IEEFA Questions PREPA’s ‘Misguided’ Electric Plan For Puerto Rico; Notes High Risks And Costs; Sees Perpetuation Of Import Addiction


Call for Energy Independence in U.S. Commonwealth

‘Extraordinarily Short Shrift to the Potential for Renewable-Energy Development and for Energy-Efficiency Improvements’

CLEVELAND, May 2, 2016 (IEEFA) — The Institute for Energy Economics and Financial Analysis has filed public comments recommending that the Puerto Rico Electric Commission reject the Puerto Rico Electric Power Authority’s plan to rebuild the island’s electricity system.

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The comments, which build on a September IEEFA report, “Opportunity for a New Direction for Puerto Rico’s Electric System,” question the outdated approach PREPA is promoting in its proposal to perpetuate the U.S. commonwealth’s dependence on imported fossil fuels and that would require its customers to pay for over $1 billion in potentially unnecessary infrastructure expansions.

Anna Sommer, an energy analyst and the lead author of the IEEFA public-comment document, said the PREPA proposal is “deeply unimaginative” and gives extraordinarily short shrift to the potential for renewable-energy development and for energy-efficiency improvements across PREPA’s grid and among its customers.

“PREPA can and should do better,” Sommer said. “The agency should be promoting energy independence and affordability by aggressively pursuing energy-efficiency improvements and renewable-energy investments.”

The public comments, prepared on behalf of El Puente’s Latino Climate Action Network (Enlace Latino de Acción Climática) highlight several flaws in the PREPA plan.

Among them:

  • PREPA’s treatment of renewables as an afterthought—especially its treatment of solar energy, which is abundant in Puerto Rico.
  • The risk PREPA is creating to ratepayers of having to pay for underutilized generation capacity from an overbuilt system.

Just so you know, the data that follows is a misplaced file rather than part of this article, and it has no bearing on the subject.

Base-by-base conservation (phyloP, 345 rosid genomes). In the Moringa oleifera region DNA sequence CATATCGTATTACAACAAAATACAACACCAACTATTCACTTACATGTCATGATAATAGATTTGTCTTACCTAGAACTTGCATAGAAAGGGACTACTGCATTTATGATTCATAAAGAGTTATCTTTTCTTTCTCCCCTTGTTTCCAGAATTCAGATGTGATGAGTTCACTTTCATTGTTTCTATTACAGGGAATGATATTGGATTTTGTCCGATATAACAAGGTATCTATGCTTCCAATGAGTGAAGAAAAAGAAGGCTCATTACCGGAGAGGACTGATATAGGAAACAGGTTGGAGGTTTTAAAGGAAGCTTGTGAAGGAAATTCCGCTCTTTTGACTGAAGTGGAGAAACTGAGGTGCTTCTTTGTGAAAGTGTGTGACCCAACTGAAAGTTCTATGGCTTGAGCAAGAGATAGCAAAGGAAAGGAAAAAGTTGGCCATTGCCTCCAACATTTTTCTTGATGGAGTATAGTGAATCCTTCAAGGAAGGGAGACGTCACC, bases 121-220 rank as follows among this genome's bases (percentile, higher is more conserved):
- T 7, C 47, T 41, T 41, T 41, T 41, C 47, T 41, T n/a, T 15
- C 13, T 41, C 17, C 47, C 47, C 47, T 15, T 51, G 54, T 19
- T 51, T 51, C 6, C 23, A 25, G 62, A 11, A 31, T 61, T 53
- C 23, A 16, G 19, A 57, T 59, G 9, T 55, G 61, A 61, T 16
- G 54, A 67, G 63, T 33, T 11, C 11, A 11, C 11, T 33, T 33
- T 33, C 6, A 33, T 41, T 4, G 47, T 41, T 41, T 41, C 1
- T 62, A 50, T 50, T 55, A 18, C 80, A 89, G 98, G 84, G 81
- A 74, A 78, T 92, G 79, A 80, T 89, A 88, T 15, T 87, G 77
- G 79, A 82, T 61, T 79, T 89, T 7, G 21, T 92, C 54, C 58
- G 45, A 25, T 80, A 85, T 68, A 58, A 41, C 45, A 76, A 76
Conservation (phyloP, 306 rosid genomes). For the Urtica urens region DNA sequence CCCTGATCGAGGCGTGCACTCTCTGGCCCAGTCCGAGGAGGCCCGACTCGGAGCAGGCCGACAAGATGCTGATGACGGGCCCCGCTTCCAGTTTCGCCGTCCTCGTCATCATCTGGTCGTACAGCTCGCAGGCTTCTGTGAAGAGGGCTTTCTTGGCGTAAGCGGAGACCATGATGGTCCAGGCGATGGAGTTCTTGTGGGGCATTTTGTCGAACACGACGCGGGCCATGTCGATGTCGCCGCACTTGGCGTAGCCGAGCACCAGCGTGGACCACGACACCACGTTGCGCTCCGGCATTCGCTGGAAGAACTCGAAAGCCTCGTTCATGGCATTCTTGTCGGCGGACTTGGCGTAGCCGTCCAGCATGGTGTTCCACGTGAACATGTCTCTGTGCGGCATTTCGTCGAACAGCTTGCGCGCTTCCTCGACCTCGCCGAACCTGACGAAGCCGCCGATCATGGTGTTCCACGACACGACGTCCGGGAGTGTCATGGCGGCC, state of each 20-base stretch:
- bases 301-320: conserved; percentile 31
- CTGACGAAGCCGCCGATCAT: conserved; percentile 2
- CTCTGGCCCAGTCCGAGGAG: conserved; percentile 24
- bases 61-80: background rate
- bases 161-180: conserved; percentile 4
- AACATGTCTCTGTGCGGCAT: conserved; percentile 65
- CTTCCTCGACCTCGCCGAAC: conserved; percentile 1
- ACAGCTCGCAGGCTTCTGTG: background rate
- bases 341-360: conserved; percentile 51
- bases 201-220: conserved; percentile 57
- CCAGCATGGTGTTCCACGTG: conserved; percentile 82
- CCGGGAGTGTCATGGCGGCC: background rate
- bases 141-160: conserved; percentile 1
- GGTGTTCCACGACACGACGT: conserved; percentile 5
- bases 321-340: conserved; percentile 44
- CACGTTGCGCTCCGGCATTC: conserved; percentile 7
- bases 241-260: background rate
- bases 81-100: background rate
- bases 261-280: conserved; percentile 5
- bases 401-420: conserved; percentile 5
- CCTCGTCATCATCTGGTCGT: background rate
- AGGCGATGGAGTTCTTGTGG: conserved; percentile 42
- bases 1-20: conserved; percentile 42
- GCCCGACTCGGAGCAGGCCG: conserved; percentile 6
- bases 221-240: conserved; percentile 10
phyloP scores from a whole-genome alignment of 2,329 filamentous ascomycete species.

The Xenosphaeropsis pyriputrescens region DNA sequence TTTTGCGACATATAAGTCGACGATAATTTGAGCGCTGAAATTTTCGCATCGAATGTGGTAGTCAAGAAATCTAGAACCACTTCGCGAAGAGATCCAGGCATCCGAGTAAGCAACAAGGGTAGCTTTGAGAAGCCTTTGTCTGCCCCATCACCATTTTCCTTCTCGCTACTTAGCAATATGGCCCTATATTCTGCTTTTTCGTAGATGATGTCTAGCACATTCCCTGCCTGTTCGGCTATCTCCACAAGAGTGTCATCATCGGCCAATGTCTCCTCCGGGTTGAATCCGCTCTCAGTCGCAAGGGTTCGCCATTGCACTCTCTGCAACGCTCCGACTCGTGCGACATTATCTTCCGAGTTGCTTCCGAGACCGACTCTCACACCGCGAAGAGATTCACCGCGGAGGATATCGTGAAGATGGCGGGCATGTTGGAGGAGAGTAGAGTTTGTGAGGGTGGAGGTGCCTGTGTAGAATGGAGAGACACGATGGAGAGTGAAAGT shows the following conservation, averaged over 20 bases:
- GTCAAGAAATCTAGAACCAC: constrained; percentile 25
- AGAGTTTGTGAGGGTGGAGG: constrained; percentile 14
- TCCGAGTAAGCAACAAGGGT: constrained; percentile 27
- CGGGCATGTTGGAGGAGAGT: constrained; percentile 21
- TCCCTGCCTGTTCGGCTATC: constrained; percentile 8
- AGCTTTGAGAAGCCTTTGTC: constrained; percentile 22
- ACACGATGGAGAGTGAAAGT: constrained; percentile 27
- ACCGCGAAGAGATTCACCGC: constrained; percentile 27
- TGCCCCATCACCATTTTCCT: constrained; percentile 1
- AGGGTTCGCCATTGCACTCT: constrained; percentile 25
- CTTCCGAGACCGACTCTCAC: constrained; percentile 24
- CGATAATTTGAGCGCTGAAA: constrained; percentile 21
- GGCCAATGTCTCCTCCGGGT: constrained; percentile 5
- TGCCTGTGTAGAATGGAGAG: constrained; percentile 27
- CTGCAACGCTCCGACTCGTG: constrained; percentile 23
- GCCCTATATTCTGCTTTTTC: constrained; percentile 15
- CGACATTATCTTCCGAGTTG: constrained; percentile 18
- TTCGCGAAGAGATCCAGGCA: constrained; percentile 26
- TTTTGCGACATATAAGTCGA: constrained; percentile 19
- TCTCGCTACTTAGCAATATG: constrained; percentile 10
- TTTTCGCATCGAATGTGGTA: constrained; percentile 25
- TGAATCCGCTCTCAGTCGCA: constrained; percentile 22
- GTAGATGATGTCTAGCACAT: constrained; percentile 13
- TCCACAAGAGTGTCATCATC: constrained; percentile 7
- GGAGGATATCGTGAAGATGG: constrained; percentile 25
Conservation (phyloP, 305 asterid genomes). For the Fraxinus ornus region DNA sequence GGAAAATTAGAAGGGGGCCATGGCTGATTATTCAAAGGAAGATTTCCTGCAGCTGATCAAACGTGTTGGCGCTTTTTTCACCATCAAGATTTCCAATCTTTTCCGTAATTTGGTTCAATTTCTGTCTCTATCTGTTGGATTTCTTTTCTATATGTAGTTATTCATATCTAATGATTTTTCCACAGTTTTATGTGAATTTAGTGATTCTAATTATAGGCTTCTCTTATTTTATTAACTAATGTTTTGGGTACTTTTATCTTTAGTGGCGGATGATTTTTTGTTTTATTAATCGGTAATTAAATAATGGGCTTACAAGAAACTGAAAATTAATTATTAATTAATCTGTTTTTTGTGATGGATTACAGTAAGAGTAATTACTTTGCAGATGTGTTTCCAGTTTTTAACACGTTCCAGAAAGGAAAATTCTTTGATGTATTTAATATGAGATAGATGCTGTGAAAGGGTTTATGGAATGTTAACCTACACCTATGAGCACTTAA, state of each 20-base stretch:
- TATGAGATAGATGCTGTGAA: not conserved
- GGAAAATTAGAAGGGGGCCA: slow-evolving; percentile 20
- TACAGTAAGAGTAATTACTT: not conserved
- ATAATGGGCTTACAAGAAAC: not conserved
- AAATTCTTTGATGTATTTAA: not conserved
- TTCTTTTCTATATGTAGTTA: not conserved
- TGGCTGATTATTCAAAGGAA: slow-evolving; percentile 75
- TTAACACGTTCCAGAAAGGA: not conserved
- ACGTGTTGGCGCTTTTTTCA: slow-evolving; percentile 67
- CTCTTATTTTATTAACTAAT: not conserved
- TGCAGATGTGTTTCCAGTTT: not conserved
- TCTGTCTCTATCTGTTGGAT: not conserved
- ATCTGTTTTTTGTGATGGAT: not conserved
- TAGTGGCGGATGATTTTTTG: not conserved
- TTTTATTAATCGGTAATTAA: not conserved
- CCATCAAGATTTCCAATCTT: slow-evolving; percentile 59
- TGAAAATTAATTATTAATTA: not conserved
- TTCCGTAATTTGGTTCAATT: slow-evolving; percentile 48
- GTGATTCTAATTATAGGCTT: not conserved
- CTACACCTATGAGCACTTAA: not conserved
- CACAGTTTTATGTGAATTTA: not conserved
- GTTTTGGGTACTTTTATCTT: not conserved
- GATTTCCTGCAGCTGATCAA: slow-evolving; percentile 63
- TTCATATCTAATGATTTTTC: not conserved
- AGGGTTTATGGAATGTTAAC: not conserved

• The likelihood that the proposed Aguirre Offshore Gas Port—a key component of PREPA’s IRP—will take longer to build than anticipated and, if built, will come in significantly over budget.

Sommer and Kunkel noted that IEEFA’s September 2015 report included three recommendations PREPA could adopt toward prudent modernization of Puerto Rico’s electricity system:

  • Pursuit of a clean-energy transformation away from the current over-reliance on expensive and outdated oil-fired power plants.
  • Avoiding locking into a long-term strategy that would make Puerto Rico overly reliant on natural gas.
  • Implementing an integrated resource plan that would allow for prioritizing investment in wind, solar, and energy efficiency.

“We recommend that the commission reject PREPA’s IRP and instead initiate an inclusive public process toward developing an electricity system that is more robust, flexible, and ratepayer friendly than what PREPA is offering,” Sommer and Kunkel wrote.


Media contact: Karl Cates, [email protected], 917.439.8225


The Cleveland-based Institute for Energy Economics and Financial Analysis (IEEFA) conducts research and analyses on financial and economic issues related to energy and the environment. The Institute’s mission is to accelerate the transition to a diverse, sustainable and profitable energy economy and to reduce dependence on coal and other non-renewable energy resources.

Article by IEEFA